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'I can never forgive myself for not seeing my son and holding him close to me'


By Paul Winspear


Earlier this month the Indie marked Baby Loss Awareness Week (Oct 9-15) with a poster front page and a four-page special inside featuring the personal stories of four women who had suffered the tragedy of baby deaths.

Their moving accounts prompted Joe Connolly, a 74-year-old Bishop's Stortford grandfather, to share his own in the Indie – and now his story has in turn motivated 66-year-old Lesley Searle, of Oaklands Park in Stortford, to talk about Simon David, the baby that she and husband Simon lost 40 years ago...

My husband Simon and I met in 1971, when we were 17, at the Rovers Folk Club held at the former Boar's Head pub in Windhill, Bishop's Stortford. We were married at Elsenham church in 1975 and subsequently moved to St Albans due to work.

We were thrilled to be expecting our first baby in September 1979. Pregnant women used to wear voluminous dresses and I couldn’t wait to wear one and show off my bump, of which I was so proud.

However, when I was 27 weeks' pregnant I didn’t think that the baby had moved much. I had a doctor’s appointment on the Monday and told the GP. As I had a hospital appointment on the Wednesday I was told to wait and see what they said.

They tried to find a heartbeat but couldn’t. I was told that my baby had died.

I was sent home and told to come back to the hospital on the Friday to be induced. I couldn’t believe it – I naively thought they would just take it away, not have to give birth to a dead baby.

I remember walking round Marks and Spencer to look for a couple of new nightdresses to take to the hospital. I looked pregnant but my baby was dead and still inside me.

We duly went to hospital and I was put on a ward just round the corner from the nursery, where the newborn babies were crying. I I wasn’t to get to hear mine. I was induced but didn’t give birth until the Sunday at about 9.20pm.

We had been asked if we wanted to see our baby but we both said no. I was terrified as I didn’t realise he would look like a proper baby, just smaller.

When the baby was born I remember the midwife saying "Oh, it’s a perfect baby boy."

I can never forgive myself for not seeing my son and holding him close to me. I have felt so guilty ever since – we both have.

I was moved to a side ward for the night then allowed home the next day. I was given tablets to dry up my milk; I didn’t realise nature could be so cruel and that my body would continue to produce milk even when my baby had died inside me. It flowed profusely for a few days after.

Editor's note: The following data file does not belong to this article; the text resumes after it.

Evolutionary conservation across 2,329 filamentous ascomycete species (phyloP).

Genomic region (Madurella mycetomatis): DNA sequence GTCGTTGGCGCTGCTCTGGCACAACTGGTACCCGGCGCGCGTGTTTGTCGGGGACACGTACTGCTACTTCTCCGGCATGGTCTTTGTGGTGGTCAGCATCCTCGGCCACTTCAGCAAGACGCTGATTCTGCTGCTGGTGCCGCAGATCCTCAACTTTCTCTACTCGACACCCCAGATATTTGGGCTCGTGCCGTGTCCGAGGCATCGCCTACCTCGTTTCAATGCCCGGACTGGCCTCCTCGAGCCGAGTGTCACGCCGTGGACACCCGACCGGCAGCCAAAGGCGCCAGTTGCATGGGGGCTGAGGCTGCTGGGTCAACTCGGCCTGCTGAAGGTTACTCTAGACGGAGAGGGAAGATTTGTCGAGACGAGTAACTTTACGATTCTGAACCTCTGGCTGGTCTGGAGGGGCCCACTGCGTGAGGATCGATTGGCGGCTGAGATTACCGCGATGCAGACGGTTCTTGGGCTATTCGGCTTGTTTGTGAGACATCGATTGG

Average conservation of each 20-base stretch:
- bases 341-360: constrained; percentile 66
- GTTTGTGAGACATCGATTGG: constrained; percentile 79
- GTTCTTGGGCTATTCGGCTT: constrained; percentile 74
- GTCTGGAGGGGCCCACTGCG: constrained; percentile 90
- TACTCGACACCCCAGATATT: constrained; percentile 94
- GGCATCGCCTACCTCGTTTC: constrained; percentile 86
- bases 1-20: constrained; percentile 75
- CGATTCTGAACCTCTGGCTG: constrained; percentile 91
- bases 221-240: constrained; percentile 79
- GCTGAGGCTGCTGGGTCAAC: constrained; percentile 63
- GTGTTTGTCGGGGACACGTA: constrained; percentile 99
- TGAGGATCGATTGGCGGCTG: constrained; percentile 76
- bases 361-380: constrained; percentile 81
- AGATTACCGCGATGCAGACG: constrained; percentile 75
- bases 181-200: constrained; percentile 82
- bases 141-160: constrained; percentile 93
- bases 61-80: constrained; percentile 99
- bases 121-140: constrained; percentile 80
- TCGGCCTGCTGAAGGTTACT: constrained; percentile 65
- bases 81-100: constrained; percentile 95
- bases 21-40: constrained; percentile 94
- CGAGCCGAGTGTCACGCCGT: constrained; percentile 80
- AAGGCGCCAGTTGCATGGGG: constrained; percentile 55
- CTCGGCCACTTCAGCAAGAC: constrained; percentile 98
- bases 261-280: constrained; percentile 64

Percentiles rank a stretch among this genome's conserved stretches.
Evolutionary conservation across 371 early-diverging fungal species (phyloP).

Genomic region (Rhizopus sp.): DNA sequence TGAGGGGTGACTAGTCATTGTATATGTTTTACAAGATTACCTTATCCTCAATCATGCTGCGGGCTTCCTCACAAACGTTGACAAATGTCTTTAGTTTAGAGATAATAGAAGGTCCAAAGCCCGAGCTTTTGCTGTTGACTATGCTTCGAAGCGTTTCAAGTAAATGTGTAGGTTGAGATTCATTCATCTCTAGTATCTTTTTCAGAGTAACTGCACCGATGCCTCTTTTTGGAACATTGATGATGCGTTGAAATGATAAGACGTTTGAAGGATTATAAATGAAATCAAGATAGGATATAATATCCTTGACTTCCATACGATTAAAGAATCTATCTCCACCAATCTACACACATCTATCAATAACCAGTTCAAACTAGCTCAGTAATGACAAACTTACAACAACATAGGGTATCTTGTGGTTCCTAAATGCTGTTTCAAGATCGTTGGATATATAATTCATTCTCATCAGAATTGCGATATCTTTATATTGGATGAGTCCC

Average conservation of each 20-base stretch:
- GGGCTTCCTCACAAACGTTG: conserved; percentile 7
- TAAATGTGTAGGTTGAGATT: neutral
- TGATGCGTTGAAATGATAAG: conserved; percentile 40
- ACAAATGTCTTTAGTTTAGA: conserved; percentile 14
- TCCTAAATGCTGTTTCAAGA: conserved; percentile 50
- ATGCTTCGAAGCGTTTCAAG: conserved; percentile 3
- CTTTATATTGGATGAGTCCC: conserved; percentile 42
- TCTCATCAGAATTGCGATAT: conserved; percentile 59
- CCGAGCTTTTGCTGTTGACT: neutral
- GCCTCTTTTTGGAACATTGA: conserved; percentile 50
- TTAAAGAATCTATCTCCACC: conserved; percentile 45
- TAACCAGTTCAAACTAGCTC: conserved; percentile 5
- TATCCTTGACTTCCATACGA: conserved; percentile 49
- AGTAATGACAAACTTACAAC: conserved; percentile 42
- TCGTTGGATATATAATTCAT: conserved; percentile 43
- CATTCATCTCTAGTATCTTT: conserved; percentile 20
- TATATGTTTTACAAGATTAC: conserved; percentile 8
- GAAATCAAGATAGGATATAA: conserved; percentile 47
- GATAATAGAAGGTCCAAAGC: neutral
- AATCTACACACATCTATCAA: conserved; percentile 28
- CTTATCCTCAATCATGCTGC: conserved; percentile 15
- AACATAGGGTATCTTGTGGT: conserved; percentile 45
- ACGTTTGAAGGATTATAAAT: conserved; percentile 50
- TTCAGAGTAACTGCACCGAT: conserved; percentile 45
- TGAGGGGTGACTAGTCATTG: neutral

I came home empty inside and with empty arms. Simon thought he had done the right thing by clearing the nursery of everything. I was so upset.

Because our son was born just before 28 weeks we had no funeral, nothing at all.

We blanked it out for many years and it wasn’t really spoken of and life went on.

I had a miscarriage a year or two later and we went on to have three beautiful daughters (with another miscarriage in between). We now have three wonderful grandsons, a beautiful granddaughter and another grandchild on the way.

Our son would have been 40 this year. We never gave him a name or rarely mentioned him until we renewed our wedding vows on our 25th anniversary.

I have lived with the guilt and regret at not seeing our baby and still cry and grieve for him.

Many years ago I spoke to someone who had lost a baby at term. She said to me: "Well, your baby was only 28 weeks mine, was at term." I know she was grieving, but those words have stayed with me ever since and really hurt. If you lose a baby at 18 weeks, 28 weeks or 38 weeks it is still heartbreaking.

We are now 66 but over the years the pain of losing our baby has become greater, not easier. Perhaps if we had a birth or death certificate and had held him it would be slightly easier. I am so glad that hospitals treat the loss of a baby or child so differently these days, although it will always be painful.

Life is good and I wouldn’t swap our family, but there is a gap where our son should be.

I think we didn’t speak of him for many years because the pain was unbearable.

This is for the son we would never know, but Simon David, you have never been forgotten. You are in our thoughts always. Mummy has written this with tears streaming down her face. We miss you.

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